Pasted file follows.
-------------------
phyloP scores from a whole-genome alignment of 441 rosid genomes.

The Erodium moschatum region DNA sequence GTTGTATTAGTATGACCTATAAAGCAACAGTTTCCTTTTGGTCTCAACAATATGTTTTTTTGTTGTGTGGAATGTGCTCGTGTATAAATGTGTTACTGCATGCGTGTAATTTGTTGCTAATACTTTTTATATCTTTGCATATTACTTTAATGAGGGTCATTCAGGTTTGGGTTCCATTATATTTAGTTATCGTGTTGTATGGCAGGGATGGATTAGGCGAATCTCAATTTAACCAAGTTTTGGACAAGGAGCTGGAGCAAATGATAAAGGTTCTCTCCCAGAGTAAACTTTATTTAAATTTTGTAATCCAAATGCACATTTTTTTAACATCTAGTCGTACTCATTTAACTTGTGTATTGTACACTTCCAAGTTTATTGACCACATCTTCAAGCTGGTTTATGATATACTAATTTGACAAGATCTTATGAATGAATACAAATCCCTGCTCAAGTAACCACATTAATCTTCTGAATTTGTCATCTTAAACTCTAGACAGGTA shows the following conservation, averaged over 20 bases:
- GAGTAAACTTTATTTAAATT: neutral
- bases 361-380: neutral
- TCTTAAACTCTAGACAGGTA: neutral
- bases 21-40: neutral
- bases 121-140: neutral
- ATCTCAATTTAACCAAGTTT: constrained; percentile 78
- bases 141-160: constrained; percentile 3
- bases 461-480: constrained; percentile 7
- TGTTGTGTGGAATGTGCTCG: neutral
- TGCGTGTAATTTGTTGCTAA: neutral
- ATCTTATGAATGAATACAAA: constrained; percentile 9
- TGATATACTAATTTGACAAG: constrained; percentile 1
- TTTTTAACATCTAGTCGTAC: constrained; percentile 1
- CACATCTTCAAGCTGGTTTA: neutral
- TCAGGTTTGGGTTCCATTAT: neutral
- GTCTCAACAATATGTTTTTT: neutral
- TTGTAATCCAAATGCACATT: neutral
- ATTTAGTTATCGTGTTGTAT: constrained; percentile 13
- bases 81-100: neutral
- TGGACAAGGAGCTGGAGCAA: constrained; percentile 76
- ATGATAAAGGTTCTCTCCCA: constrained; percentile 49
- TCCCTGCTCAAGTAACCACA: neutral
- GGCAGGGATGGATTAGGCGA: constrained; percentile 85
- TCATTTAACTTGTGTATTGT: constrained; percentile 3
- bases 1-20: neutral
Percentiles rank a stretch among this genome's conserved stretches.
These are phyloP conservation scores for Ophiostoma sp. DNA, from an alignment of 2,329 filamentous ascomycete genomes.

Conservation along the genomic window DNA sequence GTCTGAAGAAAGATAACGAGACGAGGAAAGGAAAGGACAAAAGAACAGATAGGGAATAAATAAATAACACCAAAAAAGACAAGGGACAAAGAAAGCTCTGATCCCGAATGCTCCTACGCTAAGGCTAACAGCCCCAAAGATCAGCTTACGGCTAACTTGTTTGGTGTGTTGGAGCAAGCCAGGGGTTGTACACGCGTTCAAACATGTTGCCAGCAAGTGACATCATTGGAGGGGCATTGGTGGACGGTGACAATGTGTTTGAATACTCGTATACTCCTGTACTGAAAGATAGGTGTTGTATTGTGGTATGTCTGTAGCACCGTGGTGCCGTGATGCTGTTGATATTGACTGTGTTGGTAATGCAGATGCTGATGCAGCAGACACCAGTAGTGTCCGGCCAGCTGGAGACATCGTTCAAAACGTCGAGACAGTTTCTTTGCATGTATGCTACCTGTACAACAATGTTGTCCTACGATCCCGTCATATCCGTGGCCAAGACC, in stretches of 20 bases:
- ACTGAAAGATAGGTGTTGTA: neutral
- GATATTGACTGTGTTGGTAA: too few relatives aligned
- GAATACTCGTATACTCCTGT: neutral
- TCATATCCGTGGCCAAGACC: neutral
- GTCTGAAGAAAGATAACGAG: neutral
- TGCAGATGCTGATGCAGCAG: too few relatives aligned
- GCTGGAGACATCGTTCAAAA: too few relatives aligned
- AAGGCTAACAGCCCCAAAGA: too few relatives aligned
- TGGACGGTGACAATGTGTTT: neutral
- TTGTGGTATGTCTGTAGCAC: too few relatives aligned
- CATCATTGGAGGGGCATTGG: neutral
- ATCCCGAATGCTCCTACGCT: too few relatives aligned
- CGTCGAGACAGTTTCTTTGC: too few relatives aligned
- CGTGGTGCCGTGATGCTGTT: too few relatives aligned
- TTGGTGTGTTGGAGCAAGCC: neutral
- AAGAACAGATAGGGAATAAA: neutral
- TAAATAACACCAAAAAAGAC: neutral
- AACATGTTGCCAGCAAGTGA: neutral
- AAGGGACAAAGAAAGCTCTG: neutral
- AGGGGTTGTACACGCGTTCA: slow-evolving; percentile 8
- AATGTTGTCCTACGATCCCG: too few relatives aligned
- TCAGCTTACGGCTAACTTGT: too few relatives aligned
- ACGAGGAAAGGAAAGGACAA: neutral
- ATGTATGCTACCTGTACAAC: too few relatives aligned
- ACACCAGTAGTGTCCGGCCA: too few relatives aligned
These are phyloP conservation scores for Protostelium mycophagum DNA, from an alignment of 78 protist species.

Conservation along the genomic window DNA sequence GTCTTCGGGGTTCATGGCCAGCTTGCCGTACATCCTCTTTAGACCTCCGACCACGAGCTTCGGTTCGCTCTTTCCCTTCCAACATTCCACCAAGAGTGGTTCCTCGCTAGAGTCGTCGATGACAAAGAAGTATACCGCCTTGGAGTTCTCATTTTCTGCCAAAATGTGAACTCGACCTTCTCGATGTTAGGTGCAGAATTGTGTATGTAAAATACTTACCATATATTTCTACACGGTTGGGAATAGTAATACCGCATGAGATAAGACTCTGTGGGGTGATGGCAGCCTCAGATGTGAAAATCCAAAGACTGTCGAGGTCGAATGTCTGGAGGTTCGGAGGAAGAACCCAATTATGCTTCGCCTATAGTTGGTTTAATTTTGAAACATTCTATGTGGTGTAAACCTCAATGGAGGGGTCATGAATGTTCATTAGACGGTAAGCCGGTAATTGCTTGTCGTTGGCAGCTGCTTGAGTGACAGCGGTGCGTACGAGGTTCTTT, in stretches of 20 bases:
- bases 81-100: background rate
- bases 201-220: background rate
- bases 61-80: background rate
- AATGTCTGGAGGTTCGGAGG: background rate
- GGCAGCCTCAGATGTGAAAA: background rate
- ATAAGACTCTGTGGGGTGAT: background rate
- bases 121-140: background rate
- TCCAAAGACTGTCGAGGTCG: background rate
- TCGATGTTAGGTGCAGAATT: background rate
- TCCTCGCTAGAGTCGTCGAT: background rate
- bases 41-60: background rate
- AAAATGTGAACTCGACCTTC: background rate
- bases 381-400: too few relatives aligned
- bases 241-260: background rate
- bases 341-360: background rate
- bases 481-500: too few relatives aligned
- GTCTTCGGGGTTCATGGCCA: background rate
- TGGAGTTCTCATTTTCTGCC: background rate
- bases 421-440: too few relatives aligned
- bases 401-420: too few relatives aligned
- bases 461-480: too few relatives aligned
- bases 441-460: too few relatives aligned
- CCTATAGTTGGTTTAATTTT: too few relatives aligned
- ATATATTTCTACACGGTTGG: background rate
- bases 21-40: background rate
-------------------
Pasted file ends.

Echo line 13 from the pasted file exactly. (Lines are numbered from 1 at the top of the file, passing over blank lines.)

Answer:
- ATCTTATGAATGAATACAAA: constrained; percentile 9